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Nphet representatives appeared before the Oireachtas health committee today. Oireachtas

Ireland's Covid position improving but global risk remains high, CMO tells Oireachtas Committee

Senior NPHET members fielded questions from TDs and senators at a Health Committee meeting today.

LAST UPDATE | 2 Feb 2022

IRELAND IS IN a positive position with Covid-19 but the global public health risk remains high, an Oireachtas Committee heard today. 

While Ireland’s current position has improved, more variants of concern are likely to emerge in the future, the Chief Medical Officer explained. 

The Joint Committee on Health convened this morning to meet with senior members of the National Public Health Emergency (NPHET).

It heard an update on Covid-19 and examined the easing of restrictions.

CMO Dr Tony Holohan, Deputy Chief Medical Officer Dr Ronan Glynn and Chair of the Irish Epidemiological Modelling Advisory Group Professor Philip Nolan fielded questions from TDs and senators on the current situation with the pandemic and Ireland’s response to it.

Dr Holohan told the committee that the incidence of the virus is still high but has fallen from its peak.

He has outlined that confirmed cases in hospitals and the average number of new cases in hospitals each day have also reduced, along with cases in ICU, daily admissions, and cases requiring mechanical ventilation. 

“The number of Covid-19 patients in receipt of advanced respiratory support in hospital settings outside of ICU has also reduced. The evidence in relation to Omicron as well as our experience of it, indicate that the burden of severe health outcomes appears reduced compared to previous waves of infection,” Holohan said.

“In addition, overall Covid-19 related mortality remains relatively stable. 

“We are in this much improved situation as a result of the population’s engagement with the vaccination programme, and the booster programme in particular, and high levels of adherence to public health measures, as well as the reduced virulence of Omicron.”


The committee heard that the National Immunisation Advisory Committee (NIAC) contacted NPHET in recent days to “weigh up the evidence” on booster vaccine doses for people aged under 15.

Dr Glynn said a recommendation from NIAC is expected in the next two to three weeks and added that Ireland was not alone in not having started booster jabs for this age cohort.

Regarding mask-wearing, the deputy CMO reiterated NPHET’s commitment to review the matter later this month.

Glynn said NPHET were in the process of renewing evidence at the moment and will make an updated recommendation by 17 February.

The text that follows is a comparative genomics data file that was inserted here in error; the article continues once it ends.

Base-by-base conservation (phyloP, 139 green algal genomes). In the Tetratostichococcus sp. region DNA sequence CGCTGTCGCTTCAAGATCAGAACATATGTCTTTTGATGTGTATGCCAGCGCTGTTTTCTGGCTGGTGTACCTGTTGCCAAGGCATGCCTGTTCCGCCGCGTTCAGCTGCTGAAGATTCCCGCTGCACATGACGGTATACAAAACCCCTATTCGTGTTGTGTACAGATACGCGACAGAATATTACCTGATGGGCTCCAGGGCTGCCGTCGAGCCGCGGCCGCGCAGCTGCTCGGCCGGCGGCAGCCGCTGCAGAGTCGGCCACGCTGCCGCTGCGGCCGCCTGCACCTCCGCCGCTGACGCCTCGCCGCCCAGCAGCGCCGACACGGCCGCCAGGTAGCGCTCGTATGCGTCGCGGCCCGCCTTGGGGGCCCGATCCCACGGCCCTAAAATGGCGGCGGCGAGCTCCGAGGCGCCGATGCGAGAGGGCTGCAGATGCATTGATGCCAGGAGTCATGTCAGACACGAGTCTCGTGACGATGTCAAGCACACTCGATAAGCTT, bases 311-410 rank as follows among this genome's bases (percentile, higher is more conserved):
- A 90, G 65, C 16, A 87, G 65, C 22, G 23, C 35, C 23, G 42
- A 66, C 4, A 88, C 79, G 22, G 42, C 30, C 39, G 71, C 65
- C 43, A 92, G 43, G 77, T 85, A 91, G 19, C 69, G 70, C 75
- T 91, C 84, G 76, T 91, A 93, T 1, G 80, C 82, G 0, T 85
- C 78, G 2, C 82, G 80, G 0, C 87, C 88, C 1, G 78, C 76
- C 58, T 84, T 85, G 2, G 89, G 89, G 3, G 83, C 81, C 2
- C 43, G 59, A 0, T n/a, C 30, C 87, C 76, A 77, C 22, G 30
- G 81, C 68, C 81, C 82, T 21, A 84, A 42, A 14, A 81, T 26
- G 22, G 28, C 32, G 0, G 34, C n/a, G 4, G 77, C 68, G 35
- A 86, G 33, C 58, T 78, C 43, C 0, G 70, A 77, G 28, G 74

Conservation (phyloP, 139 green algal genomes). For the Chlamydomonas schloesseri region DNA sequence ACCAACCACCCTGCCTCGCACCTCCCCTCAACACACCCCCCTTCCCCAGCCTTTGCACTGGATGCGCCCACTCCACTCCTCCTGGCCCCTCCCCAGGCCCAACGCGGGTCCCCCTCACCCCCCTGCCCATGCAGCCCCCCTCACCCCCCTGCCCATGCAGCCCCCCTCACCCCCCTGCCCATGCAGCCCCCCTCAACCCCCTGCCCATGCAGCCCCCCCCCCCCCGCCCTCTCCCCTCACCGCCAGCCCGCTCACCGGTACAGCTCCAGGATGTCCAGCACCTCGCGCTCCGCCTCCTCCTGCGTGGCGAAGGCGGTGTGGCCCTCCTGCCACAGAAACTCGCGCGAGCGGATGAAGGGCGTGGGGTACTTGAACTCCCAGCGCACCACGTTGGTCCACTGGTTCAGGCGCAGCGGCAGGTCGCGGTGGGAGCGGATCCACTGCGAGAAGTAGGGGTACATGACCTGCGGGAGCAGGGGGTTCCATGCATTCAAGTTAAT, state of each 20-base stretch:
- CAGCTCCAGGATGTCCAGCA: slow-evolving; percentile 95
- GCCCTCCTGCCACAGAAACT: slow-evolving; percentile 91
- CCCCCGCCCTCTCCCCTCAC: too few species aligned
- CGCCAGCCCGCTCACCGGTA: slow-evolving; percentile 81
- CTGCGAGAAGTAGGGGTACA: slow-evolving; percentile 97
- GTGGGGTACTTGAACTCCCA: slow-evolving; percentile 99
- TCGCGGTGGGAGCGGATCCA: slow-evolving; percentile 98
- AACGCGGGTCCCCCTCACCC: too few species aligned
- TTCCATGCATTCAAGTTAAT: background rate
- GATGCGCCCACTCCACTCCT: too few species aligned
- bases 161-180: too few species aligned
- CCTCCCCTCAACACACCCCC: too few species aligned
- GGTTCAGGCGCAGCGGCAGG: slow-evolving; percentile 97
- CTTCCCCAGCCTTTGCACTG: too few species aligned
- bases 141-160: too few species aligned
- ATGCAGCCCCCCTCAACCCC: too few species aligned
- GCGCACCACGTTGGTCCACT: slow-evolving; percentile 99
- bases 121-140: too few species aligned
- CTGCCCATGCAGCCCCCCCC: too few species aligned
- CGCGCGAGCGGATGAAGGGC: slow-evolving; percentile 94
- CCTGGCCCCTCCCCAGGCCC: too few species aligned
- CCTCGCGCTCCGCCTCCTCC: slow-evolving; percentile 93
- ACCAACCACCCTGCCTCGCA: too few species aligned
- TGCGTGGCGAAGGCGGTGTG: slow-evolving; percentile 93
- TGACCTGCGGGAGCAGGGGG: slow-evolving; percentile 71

He explained that, at that stage, every child will have had the opportunity to get vaccinated.

Holohan said NPHET recommended the change in restrictions given the “broadly positive outlook” of the virus.

The change in advice meant that the majority of Covid-19 rules were lifted on 22 January, including restrictions on hospitality and events.

“In advising that social and economic restrictions could be removed, the NPHET stressed that the pandemic is not over and that with a significant level of infection nationally, Covid-19 still poses a risk to public health,” Holohan said.

In this regard, there will be an ongoing need to retain some public health measures to reduce risk. Protective measures should remain in place in primary and secondary schools, masks should continue to be worn in all settings where currently regulated for, and we must continue to encourage everyone to complete their primary and booster programmes of vaccination.

“In this regard, I would urge anyone who has not yet received their booster dose or completed their primary course of vaccination to do so as soon as possible. The main purpose of vaccination has always been to prevent serious illness and death – Covid-19 vaccines continue to prove remarkably effective in this regard, especially for those who received their booster,” Holohan said.

The committee heard that masks will “continue to play a key role in reducing transmission” and that it is important that people wear masks correctly.

“It remains critical that if you have any symptoms of Covid-19 you self-isolate immediately. Those who are identified as a close contact of a confirmed case need to follow the appropriate public health measures.

“It is recognised that, the removal of restrictions, while very welcome, will cause anxiety for some. In particular, this may be the case for many people who are immunocompromised or more vulnerable to the severe effects of Covid-19.

“I wish to assure those who may be anxious that the risks associated with Covid-19 are greatly reduced through vaccination and that, with appropriate caution, they should go about their daily lives.”

He will tell the committee that although Ireland’s current position is positive, Omicron is unlikely to be the last variant of concern.

“Therefore, we must remain vigilant and ensure that our response is agile and flexible, with an ability to respond rapidly and appropriately to any emerging threat.”

With reporting from Céimin Burke

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